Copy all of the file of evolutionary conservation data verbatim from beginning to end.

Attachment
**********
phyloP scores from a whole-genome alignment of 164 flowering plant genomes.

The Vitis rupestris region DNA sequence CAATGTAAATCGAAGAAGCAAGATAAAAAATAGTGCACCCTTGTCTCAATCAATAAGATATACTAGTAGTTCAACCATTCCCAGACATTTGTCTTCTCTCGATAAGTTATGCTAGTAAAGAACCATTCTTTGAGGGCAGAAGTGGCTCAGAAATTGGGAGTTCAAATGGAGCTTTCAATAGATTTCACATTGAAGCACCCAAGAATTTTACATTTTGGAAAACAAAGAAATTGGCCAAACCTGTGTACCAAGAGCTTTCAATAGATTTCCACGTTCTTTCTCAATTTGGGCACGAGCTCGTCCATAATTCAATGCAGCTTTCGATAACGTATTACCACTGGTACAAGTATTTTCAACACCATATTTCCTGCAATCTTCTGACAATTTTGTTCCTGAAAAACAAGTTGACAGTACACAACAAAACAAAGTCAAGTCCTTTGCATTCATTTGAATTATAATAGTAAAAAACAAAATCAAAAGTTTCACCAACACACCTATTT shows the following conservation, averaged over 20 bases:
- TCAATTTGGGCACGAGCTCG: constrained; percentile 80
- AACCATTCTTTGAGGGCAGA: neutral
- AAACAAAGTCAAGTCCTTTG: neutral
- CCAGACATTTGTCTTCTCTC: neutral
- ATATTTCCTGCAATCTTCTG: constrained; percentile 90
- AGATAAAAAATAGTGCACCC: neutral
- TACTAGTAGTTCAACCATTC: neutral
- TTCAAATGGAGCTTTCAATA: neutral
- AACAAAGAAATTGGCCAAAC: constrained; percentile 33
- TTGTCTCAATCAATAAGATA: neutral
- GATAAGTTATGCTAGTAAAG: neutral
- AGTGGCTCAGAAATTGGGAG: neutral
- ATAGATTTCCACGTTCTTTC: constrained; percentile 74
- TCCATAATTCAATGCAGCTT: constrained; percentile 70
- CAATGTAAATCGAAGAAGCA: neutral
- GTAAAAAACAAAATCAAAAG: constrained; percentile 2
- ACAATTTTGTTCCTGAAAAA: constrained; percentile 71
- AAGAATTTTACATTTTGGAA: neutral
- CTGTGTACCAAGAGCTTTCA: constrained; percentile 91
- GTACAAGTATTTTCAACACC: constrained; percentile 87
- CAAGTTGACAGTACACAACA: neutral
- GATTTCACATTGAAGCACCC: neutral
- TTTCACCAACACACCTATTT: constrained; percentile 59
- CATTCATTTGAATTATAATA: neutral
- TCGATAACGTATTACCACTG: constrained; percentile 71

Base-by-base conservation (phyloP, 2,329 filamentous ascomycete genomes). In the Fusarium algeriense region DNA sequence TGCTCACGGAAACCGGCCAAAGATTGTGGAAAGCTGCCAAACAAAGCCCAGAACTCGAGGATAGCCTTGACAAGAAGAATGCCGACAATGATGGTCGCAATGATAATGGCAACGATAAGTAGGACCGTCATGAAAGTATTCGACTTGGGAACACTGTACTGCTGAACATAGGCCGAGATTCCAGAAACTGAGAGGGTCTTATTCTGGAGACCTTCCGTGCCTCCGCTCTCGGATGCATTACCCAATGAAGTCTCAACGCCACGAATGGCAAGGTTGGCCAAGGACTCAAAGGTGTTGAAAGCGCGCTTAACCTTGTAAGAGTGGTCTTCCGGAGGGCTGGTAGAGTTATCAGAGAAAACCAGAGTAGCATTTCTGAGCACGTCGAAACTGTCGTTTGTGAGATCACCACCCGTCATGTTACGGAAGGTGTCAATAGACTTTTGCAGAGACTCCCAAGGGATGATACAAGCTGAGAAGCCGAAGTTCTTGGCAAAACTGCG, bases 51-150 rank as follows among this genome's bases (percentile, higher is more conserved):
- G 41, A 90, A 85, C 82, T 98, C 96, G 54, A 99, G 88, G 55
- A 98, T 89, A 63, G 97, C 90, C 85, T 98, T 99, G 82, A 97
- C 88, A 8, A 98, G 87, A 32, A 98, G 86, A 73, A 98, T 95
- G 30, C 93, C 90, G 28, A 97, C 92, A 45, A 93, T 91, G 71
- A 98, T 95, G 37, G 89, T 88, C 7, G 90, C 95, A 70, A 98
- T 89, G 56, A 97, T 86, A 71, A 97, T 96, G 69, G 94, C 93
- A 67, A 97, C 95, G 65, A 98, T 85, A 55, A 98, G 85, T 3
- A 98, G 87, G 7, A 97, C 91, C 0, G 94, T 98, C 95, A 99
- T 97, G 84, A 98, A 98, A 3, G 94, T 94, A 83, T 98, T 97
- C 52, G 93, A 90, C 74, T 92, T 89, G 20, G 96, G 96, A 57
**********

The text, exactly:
phyloP scores from a whole-genome alignment of 164 flowering plant genomes.

The Vitis rupestris region DNA sequence CAATGTAAATCGAAGAAGCAAGATAAAAAATAGTGCACCCTTGTCTCAATCAATAAGATATACTAGTAGTTCAACCATTCCCAGACATTTGTCTTCTCTCGATAAGTTATGCTAGTAAAGAACCATTCTTTGAGGGCAGAAGTGGCTCAGAAATTGGGAGTTCAAATGGAGCTTTCAATAGATTTCACATTGAAGCACCCAAGAATTTTACATTTTGGAAAACAAAGAAATTGGCCAAACCTGTGTACCAAGAGCTTTCAATAGATTTCCACGTTCTTTCTCAATTTGGGCACGAGCTCGTCCATAATTCAATGCAGCTTTCGATAACGTATTACCACTGGTACAAGTATTTTCAACACCATATTTCCTGCAATCTTCTGACAATTTTGTTCCTGAAAAACAAGTTGACAGTACACAACAAAACAAAGTCAAGTCCTTTGCATTCATTTGAATTATAATAGTAAAAAACAAAATCAAAAGTTTCACCAACACACCTATTT shows the following conservation, averaged over 20 bases:
- TCAATTTGGGCACGAGCTCG: constrained; percentile 80
- AACCATTCTTTGAGGGCAGA: neutral
- AAACAAAGTCAAGTCCTTTG: neutral
- CCAGACATTTGTCTTCTCTC: neutral
- ATATTTCCTGCAATCTTCTG: constrained; percentile 90
- AGATAAAAAATAGTGCACCC: neutral
- TACTAGTAGTTCAACCATTC: neutral
- TTCAAATGGAGCTTTCAATA: neutral
- AACAAAGAAATTGGCCAAAC: constrained; percentile 33
- TTGTCTCAATCAATAAGATA: neutral
- GATAAGTTATGCTAGTAAAG: neutral
- AGTGGCTCAGAAATTGGGAG: neutral
- ATAGATTTCCACGTTCTTTC: constrained; percentile 74
- TCCATAATTCAATGCAGCTT: constrained; percentile 70
- CAATGTAAATCGAAGAAGCA: neutral
- GTAAAAAACAAAATCAAAAG: constrained; percentile 2
- ACAATTTTGTTCCTGAAAAA: constrained; percentile 71
- AAGAATTTTACATTTTGGAA: neutral
- CTGTGTACCAAGAGCTTTCA: constrained; percentile 91
- GTACAAGTATTTTCAACACC: constrained; percentile 87
- CAAGTTGACAGTACACAACA: neutral
- GATTTCACATTGAAGCACCC: neutral
- TTTCACCAACACACCTATTT: constrained; percentile 59
- CATTCATTTGAATTATAATA: neutral
- TCGATAACGTATTACCACTG: constrained; percentile 71

Base-by-base conservation (phyloP, 2,329 filamentous ascomycete genomes). In the Fusarium algeriense region DNA sequence TGCTCACGGAAACCGGCCAAAGATTGTGGAAAGCTGCCAAACAAAGCCCAGAACTCGAGGATAGCCTTGACAAGAAGAATGCCGACAATGATGGTCGCAATGATAATGGCAACGATAAGTAGGACCGTCATGAAAGTATTCGACTTGGGAACACTGTACTGCTGAACATAGGCCGAGATTCCAGAAACTGAGAGGGTCTTATTCTGGAGACCTTCCGTGCCTCCGCTCTCGGATGCATTACCCAATGAAGTCTCAACGCCACGAATGGCAAGGTTGGCCAAGGACTCAAAGGTGTTGAAAGCGCGCTTAACCTTGTAAGAGTGGTCTTCCGGAGGGCTGGTAGAGTTATCAGAGAAAACCAGAGTAGCATTTCTGAGCACGTCGAAACTGTCGTTTGTGAGATCACCACCCGTCATGTTACGGAAGGTGTCAATAGACTTTTGCAGAGACTCCCAAGGGATGATACAAGCTGAGAAGCCGAAGTTCTTGGCAAAACTGCG, bases 51-150 rank as follows among this genome's bases (percentile, higher is more conserved):
- G 41, A 90, A 85, C 82, T 98, C 96, G 54, A 99, G 88, G 55
- A 98, T 89, A 63, G 97, C 90, C 85, T 98, T 99, G 82, A 97
- C 88, A 8, A 98, G 87, A 32, A 98, G 86, A 73, A 98, T 95
- G 30, C 93, C 90, G 28, A 97, C 92, A 45, A 93, T 91, G 71
- A 98, T 95, G 37, G 89, T 88, C 7, G 90, C 95, A 70, A 98
- T 89, G 56, A 97, T 86, A 71, A 97, T 96, G 69, G 94, C 93
- A 67, A 97, C 95, G 65, A 98, T 85, A 55, A 98, G 85, T 3
- A 98, G 87, G 7, A 97, C 91, C 0, G 94, T 98, C 95, A 99
- T 97, G 84, A 98, A 98, A 3, G 94, T 94, A 83, T 98, T 97
- C 52, G 93, A 90, C 74, T 92, T 89, G 20, G 96, G 96, A 57